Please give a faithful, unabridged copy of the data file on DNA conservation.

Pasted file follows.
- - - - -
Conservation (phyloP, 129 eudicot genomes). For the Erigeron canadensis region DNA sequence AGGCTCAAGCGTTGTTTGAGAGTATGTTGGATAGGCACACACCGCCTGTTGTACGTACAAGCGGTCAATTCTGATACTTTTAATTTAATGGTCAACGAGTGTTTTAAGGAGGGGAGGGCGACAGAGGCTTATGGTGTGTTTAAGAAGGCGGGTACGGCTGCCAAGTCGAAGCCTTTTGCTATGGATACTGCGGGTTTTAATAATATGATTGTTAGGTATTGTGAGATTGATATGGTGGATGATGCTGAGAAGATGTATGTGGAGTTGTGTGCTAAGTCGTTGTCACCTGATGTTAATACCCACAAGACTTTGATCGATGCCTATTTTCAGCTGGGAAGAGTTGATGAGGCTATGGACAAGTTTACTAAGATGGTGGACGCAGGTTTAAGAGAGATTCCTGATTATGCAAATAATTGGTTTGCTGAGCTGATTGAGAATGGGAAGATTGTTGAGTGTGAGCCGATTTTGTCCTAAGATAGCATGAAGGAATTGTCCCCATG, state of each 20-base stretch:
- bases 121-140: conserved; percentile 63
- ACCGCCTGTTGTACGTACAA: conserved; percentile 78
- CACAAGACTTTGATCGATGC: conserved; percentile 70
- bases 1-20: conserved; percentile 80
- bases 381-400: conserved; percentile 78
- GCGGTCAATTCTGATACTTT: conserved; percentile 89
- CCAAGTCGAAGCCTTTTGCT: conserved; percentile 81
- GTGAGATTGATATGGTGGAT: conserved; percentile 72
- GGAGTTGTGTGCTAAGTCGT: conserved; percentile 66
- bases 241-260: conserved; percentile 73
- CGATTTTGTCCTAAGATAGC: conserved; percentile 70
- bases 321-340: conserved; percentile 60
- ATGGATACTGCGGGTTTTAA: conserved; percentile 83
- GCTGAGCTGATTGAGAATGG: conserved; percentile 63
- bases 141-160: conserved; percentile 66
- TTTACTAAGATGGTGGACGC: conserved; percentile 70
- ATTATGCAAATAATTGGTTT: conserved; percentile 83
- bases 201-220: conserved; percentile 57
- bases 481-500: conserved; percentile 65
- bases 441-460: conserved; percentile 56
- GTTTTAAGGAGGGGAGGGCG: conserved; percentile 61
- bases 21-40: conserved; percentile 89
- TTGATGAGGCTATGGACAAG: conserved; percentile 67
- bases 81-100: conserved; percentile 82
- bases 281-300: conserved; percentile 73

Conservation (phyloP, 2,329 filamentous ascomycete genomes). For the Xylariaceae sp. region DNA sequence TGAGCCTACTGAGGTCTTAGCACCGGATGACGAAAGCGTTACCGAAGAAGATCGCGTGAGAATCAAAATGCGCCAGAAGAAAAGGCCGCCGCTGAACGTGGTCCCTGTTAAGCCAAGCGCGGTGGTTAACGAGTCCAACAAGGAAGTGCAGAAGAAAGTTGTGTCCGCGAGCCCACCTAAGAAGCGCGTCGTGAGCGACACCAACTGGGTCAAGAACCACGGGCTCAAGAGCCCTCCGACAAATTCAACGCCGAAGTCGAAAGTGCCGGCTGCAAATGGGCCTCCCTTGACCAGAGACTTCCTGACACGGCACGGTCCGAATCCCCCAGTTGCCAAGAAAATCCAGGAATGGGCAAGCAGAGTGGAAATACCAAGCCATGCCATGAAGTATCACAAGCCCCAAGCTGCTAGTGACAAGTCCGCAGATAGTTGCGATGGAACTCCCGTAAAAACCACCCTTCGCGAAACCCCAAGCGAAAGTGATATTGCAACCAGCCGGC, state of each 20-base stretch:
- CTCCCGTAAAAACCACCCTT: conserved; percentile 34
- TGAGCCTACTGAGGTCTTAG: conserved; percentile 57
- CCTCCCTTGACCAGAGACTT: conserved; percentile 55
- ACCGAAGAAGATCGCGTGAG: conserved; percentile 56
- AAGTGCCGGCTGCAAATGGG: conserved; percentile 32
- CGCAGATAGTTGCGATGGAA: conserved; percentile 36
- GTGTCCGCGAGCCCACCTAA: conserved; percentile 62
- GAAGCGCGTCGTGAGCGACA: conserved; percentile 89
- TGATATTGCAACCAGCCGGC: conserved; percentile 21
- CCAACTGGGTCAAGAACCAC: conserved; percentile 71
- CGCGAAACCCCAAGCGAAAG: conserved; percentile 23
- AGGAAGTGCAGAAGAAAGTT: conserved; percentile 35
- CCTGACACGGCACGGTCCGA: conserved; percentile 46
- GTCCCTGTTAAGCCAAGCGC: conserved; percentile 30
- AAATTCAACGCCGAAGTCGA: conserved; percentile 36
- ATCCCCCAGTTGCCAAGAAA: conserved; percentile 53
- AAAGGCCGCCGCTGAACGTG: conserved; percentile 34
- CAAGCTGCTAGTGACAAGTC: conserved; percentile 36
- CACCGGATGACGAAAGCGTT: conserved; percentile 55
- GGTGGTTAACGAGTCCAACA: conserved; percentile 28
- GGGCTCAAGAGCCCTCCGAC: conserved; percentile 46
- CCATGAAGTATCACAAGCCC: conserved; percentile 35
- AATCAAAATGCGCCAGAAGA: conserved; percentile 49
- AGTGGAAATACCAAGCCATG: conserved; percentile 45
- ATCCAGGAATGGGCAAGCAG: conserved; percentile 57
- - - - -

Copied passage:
Conservation (phyloP, 129 eudicot genomes). For the Erigeron canadensis region DNA sequence AGGCTCAAGCGTTGTTTGAGAGTATGTTGGATAGGCACACACCGCCTGTTGTACGTACAAGCGGTCAATTCTGATACTTTTAATTTAATGGTCAACGAGTGTTTTAAGGAGGGGAGGGCGACAGAGGCTTATGGTGTGTTTAAGAAGGCGGGTACGGCTGCCAAGTCGAAGCCTTTTGCTATGGATACTGCGGGTTTTAATAATATGATTGTTAGGTATTGTGAGATTGATATGGTGGATGATGCTGAGAAGATGTATGTGGAGTTGTGTGCTAAGTCGTTGTCACCTGATGTTAATACCCACAAGACTTTGATCGATGCCTATTTTCAGCTGGGAAGAGTTGATGAGGCTATGGACAAGTTTACTAAGATGGTGGACGCAGGTTTAAGAGAGATTCCTGATTATGCAAATAATTGGTTTGCTGAGCTGATTGAGAATGGGAAGATTGTTGAGTGTGAGCCGATTTTGTCCTAAGATAGCATGAAGGAATTGTCCCCATG, state of each 20-base stretch:
- bases 121-140: conserved; percentile 63
- ACCGCCTGTTGTACGTACAA: conserved; percentile 78
- CACAAGACTTTGATCGATGC: conserved; percentile 70
- bases 1-20: conserved; percentile 80
- bases 381-400: conserved; percentile 78
- GCGGTCAATTCTGATACTTT: conserved; percentile 89
- CCAAGTCGAAGCCTTTTGCT: conserved; percentile 81
- GTGAGATTGATATGGTGGAT: conserved; percentile 72
- GGAGTTGTGTGCTAAGTCGT: conserved; percentile 66
- bases 241-260: conserved; percentile 73
- CGATTTTGTCCTAAGATAGC: conserved; percentile 70
- bases 321-340: conserved; percentile 60
- ATGGATACTGCGGGTTTTAA: conserved; percentile 83
- GCTGAGCTGATTGAGAATGG: conserved; percentile 63
- bases 141-160: conserved; percentile 66
- TTTACTAAGATGGTGGACGC: conserved; percentile 70
- ATTATGCAAATAATTGGTTT: conserved; percentile 83
- bases 201-220: conserved; percentile 57
- bases 481-500: conserved; percentile 65
- bases 441-460: conserved; percentile 56
- GTTTTAAGGAGGGGAGGGCG: conserved; percentile 61
- bases 21-40: conserved; percentile 89
- TTGATGAGGCTATGGACAAG: conserved; percentile 67
- bases 81-100: conserved; percentile 82
- bases 281-300: conserved; percentile 73

Conservation (phyloP, 2,329 filamentous ascomycete genomes). For the Xylariaceae sp. region DNA sequence TGAGCCTACTGAGGTCTTAGCACCGGATGACGAAAGCGTTACCGAAGAAGATCGCGTGAGAATCAAAATGCGCCAGAAGAAAAGGCCGCCGCTGAACGTGGTCCCTGTTAAGCCAAGCGCGGTGGTTAACGAGTCCAACAAGGAAGTGCAGAAGAAAGTTGTGTCCGCGAGCCCACCTAAGAAGCGCGTCGTGAGCGACACCAACTGGGTCAAGAACCACGGGCTCAAGAGCCCTCCGACAAATTCAACGCCGAAGTCGAAAGTGCCGGCTGCAAATGGGCCTCCCTTGACCAGAGACTTCCTGACACGGCACGGTCCGAATCCCCCAGTTGCCAAGAAAATCCAGGAATGGGCAAGCAGAGTGGAAATACCAAGCCATGCCATGAAGTATCACAAGCCCCAAGCTGCTAGTGACAAGTCCGCAGATAGTTGCGATGGAACTCCCGTAAAAACCACCCTTCGCGAAACCCCAAGCGAAAGTGATATTGCAACCAGCCGGC, state of each 20-base stretch:
- CTCCCGTAAAAACCACCCTT: conserved; percentile 34
- TGAGCCTACTGAGGTCTTAG: conserved; percentile 57
- CCTCCCTTGACCAGAGACTT: conserved; percentile 55
- ACCGAAGAAGATCGCGTGAG: conserved; percentile 56
- AAGTGCCGGCTGCAAATGGG: conserved; percentile 32
- CGCAGATAGTTGCGATGGAA: conserved; percentile 36
- GTGTCCGCGAGCCCACCTAA: conserved; percentile 62
- GAAGCGCGTCGTGAGCGACA: conserved; percentile 89
- TGATATTGCAACCAGCCGGC: conserved; percentile 21
- CCAACTGGGTCAAGAACCAC: conserved; percentile 71
- CGCGAAACCCCAAGCGAAAG: conserved; percentile 23
- AGGAAGTGCAGAAGAAAGTT: conserved; percentile 35
- CCTGACACGGCACGGTCCGA: conserved; percentile 46
- GTCCCTGTTAAGCCAAGCGC: conserved; percentile 30
- AAATTCAACGCCGAAGTCGA: conserved; percentile 36
- ATCCCCCAGTTGCCAAGAAA: conserved; percentile 53
- AAAGGCCGCCGCTGAACGTG: conserved; percentile 34
- CAAGCTGCTAGTGACAAGTC: conserved; percentile 36
- CACCGGATGACGAAAGCGTT: conserved; percentile 55
- GGTGGTTAACGAGTCCAACA: conserved; percentile 28
- GGGCTCAAGAGCCCTCCGAC: conserved; percentile 46
- CCATGAAGTATCACAAGCCC: conserved; percentile 35
- AATCAAAATGCGCCAGAAGA: conserved; percentile 49
- AGTGGAAATACCAAGCCATG: conserved; percentile 45
- ATCCAGGAATGGGCAAGCAG: conserved; percentile 57